I was wondering idly this morning about real numbers $r$ with the property that the decimal representations of $r$ and $1/r$ both contain the same nonzero digits (not necessarily the same number of times or in the same order). Some obvious example are:
- The only nonzero digit in the decimal representation of $1/3$ is $3$.
- The only nonzero digit in the decimal representation of $10^n$ and $1/10^n$ is $1$.
Of course this property depends on the number base one uses to represent the real number. In binary, every number has this property (because there is only one nonzero digit available!). In any base $b$, the numbers $b^n$ all have this property. Somewhat more subtly, if the base $b$ has the form $n^2+1$, then the representation of $1/n$ will be $0.nnnnnn \dots$ (which generalizes the example of $1/3$ in base $10$).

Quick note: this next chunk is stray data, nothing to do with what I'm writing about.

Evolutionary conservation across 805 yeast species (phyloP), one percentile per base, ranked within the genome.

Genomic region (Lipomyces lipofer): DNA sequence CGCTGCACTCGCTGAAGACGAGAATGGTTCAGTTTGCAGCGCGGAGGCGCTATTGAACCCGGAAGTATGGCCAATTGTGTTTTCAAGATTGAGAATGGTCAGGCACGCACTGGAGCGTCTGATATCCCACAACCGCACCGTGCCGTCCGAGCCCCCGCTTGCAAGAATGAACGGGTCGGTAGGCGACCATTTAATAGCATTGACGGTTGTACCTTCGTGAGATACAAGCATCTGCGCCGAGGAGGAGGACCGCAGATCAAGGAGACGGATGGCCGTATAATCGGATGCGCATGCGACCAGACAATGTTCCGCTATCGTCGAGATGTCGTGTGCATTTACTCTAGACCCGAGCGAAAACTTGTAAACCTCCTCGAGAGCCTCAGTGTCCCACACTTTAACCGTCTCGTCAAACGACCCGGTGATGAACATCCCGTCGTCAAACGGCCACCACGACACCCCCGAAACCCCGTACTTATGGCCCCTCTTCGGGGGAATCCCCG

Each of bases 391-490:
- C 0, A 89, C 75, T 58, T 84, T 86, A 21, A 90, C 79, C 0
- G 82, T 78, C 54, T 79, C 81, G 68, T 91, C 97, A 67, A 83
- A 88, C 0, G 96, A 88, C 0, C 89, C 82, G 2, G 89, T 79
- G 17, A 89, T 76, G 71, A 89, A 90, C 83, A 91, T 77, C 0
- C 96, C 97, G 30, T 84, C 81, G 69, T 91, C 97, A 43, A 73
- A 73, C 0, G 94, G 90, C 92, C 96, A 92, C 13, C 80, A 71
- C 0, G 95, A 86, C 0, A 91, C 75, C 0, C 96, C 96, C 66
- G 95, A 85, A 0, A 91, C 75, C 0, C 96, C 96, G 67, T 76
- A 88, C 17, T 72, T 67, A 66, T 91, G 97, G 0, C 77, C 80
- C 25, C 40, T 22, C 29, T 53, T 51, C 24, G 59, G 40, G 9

But all of these examples involve whole number $r$ and seem in some sense trivial. Are there any nontrivial examples? Is it possible to prove whether there exist irrational numbers with this property?